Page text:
Why Are My Dog’s Gums Bleeding?
We sometimes forget this, but…
Dental health for canines is as important as it is for humans. Your dog’s gums bleeding is as alarming as it would be if they were yours.
In most cases, dogs’ gums bleeding is linked to poor oral hygiene.
It may be the result of an inflammation, but it might also be a signal of something more serious that could be going on in the background.
Let’s find out what bleeding dog gums are caused by and what they could mean…
What are Bleeding Gums?
Bleeding gums is an unfortunately common condition in which your dog’s gums bleed easily.
You might also notice places like the gumline or roof of your dog’s mouth could appear swollen or reddened.
And it might be worth mentioning that bleeding isn’t necessarily always a symptom of bleeding gums per se.
In fact, it manifests a lot more silently than that. Some of the most common symptoms are inflammation or irritation along the gumline, as we’ve already mentioned.
Here are some other symptoms for bleeding gums you can be on the lookout for. Notice how subtle most of them are, so the earlier you notice them, the better and faster you can take a step towards treating your pooch.
- Bad breath (halitosis)
- Difficulty or loss of interest in chewing on bones/toys
- Loss of weight or appetite
- Teeth loss or loose teeth, they may also be yellow or brown
- Chewing on only one side of the mouth
- Sneezing and nasal discharge might be signs of a tooth infection
What It Means When Your Dog’s Gums Are Bleeding
Take the right step by first identifying why your dog’s gums are bleeding – only then will you know what you need to know to treat it.
Foreign Bodies or Injuries
One not disease-related cause for bleeding gums could be an injury your dog has endured or a type of foreign body penetration.
If your dog chews on many toys, bones, or sticks, his gums might have been hurt by a splinter.
We also all know our dogs to be very curious creatures, sniffing and snooping around everything, and ‘testing out’ everything by first putting it in their mouths.
As a matter of fact, if your dog’s gums are bleeding heavily (rather than slightly or rather than being inflamed), it is more probable their gums are cut rather than it being a gum disease or infection.
Still – that doesn’t mean you can skip getting them checked!
Toxic Foods or Substances
Your dog’s tummy isn’t the only thing toxic foods can hurt!
Your dog’s gums bleeding could be a sign he has ingested something harmful or poisonous for him, which can be either food or a substance. Think chocolate, garlic, or even bleach or antifreeze.
Poor Oral Hygiene and Systematic Diseases
Neglecting your dog’s dental health leads to poor oral hygiene, which in turn can cause infection or inflammation.
Bacteria and saliva in your pooch’s mouth, as well as food remains, all combine to create a sticky film over his teeth called plaque. Failing to maintain clean teeth for your dog can easily lead to a build-up of tartar and plaque!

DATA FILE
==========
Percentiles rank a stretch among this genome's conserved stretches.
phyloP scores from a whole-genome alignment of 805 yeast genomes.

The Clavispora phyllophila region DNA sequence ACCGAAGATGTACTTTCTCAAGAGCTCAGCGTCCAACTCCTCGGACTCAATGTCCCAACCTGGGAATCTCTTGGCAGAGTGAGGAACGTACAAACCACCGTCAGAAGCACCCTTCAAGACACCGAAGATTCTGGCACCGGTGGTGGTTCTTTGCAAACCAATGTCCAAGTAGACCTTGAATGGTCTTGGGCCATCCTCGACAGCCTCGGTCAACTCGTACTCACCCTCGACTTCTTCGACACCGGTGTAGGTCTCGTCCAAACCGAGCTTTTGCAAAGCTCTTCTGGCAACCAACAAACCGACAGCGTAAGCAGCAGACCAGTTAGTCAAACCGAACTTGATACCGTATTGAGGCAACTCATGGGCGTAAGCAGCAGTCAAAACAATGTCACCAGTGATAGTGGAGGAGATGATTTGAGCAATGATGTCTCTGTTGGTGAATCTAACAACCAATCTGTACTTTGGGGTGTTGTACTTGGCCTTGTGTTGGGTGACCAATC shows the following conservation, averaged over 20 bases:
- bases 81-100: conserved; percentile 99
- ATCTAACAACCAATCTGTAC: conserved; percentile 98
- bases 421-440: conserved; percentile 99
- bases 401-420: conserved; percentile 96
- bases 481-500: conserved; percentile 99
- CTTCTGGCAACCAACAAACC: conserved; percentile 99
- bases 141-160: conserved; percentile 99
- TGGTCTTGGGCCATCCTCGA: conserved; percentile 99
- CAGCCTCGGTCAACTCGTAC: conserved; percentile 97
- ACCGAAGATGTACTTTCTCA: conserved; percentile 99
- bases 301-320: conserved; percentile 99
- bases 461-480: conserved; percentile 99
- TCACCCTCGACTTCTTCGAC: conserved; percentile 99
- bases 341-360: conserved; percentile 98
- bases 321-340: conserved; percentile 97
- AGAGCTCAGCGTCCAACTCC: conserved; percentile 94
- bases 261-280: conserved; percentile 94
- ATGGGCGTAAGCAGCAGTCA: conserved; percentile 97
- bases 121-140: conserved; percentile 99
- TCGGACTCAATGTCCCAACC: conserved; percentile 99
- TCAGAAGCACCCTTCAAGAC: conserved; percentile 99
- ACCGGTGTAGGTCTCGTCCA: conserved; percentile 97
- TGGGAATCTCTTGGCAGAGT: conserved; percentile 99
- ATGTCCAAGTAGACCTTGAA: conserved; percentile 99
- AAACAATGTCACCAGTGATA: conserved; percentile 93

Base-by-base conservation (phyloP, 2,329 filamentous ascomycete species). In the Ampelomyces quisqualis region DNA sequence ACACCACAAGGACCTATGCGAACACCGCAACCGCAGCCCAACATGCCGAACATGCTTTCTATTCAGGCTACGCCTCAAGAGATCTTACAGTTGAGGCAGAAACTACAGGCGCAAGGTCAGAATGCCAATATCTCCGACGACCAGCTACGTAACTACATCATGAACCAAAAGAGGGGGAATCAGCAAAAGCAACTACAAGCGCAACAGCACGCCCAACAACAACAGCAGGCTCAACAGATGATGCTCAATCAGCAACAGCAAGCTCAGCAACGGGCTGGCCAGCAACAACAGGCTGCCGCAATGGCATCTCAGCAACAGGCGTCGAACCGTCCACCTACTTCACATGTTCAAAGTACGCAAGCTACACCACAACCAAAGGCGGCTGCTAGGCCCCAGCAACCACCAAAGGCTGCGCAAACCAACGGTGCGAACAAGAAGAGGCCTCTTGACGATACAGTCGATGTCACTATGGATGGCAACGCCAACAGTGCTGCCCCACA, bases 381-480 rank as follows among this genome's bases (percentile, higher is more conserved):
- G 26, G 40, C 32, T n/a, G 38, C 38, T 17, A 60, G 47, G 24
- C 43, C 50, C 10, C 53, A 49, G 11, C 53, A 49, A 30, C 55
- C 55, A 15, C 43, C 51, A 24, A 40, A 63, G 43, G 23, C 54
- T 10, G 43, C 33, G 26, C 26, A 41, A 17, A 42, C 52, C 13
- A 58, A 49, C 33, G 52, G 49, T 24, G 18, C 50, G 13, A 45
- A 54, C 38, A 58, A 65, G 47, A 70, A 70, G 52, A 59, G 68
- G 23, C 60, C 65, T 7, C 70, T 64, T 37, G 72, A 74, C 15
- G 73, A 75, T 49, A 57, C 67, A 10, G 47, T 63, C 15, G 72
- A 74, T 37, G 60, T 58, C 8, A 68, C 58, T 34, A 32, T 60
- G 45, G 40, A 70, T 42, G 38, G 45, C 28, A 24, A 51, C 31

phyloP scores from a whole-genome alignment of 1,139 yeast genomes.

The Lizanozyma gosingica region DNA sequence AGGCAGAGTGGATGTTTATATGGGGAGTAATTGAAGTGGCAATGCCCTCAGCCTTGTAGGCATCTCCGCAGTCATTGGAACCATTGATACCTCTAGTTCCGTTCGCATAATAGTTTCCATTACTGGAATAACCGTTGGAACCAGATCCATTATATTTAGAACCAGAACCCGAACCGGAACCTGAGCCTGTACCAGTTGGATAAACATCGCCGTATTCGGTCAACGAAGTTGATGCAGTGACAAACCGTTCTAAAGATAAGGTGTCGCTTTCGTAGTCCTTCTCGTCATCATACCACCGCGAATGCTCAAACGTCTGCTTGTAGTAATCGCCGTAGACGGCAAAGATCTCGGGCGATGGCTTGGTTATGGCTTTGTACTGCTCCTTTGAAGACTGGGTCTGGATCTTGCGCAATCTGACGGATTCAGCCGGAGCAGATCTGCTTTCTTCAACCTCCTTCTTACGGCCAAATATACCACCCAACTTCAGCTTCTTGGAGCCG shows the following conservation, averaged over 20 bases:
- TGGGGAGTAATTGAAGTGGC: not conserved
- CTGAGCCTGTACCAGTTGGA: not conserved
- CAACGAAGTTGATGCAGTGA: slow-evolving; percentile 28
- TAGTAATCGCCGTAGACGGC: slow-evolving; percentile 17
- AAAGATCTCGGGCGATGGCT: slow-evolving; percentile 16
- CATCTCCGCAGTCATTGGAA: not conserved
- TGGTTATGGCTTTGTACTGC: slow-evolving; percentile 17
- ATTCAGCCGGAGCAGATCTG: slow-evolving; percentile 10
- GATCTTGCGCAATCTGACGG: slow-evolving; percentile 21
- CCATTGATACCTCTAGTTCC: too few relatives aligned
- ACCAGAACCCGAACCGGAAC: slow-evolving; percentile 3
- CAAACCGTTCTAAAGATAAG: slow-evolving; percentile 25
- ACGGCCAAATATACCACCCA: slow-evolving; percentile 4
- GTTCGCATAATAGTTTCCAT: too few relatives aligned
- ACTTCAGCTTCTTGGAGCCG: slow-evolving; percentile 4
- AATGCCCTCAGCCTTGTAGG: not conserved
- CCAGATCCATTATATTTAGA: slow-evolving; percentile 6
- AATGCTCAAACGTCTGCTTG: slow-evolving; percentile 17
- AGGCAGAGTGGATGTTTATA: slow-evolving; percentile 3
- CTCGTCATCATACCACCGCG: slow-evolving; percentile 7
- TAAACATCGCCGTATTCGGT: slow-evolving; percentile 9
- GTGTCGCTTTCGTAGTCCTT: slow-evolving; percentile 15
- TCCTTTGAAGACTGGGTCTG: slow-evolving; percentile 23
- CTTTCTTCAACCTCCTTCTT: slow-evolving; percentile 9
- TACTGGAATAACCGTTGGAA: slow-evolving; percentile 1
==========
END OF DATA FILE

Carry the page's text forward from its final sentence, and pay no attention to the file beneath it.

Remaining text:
Plaque build-up can be dangerous and can result in diseases that can be fatal for your dog.
One of these medical conditions is gingivitis.
Gingivitis is a reversible oral inflammation caused by bacteria that accumulate with the build-up of plaque and tartar on the teeth.
You can thankfully treat gingivitis if you catch it early enough – but leave it untreated, and it can progress into more serious gum or periodontal diseases.
As sad as it is to talk about, but our furry friends are not safe from cancer.
Cancer is actually one of the causes of dogs’ gums bleeding, and it is the most serious one.
It is also a challenge to detect, since by the time you notice that your dog’s gums are bleeding, the malignant oral tumor might have progressed.
A good way to ensure your pet friend’s long term health is to take them for regular oral check-ups so that any oral tumors can be identified early enough to remove.
Prevention and Treatment
We’ve talked about poor oral hygiene, now it’s time to talk about proper dental care.
Brushing your dog’s teeth regularly is key to avoid gum diseases caused by plaque and tartar build-up.
You’ll also be stimulating your dog’s gums and promoting their health. Not to mention minimising bacteria.
Dental chews and bones can also work towards making your dog’s teeth stronger.
Once you have noticed that your dog’s gums are bleeding, book an appointment with your vet as soon as you can.
As soon as they’ve identified the cause, they can then advise you on a treatment accordingly.
Your vet can prescribe a treatment plan that includes medication, such as antibiotics or anti-inflammatory pain relief, or even dental cleaning procedures and dietary changes.
The cost of poor oral hygiene or neglecting your dog’s dental health could be much higher than it seems.
It only takes a couple of minutes per day to make sure your dog’s teeth are clean and in check! Failing to do that can lead to consequences that are only unfair for your dog to deal with.
And as we’ve said, you want to stay away from these diseases – they can lead to serious pet health problems that can be fatal.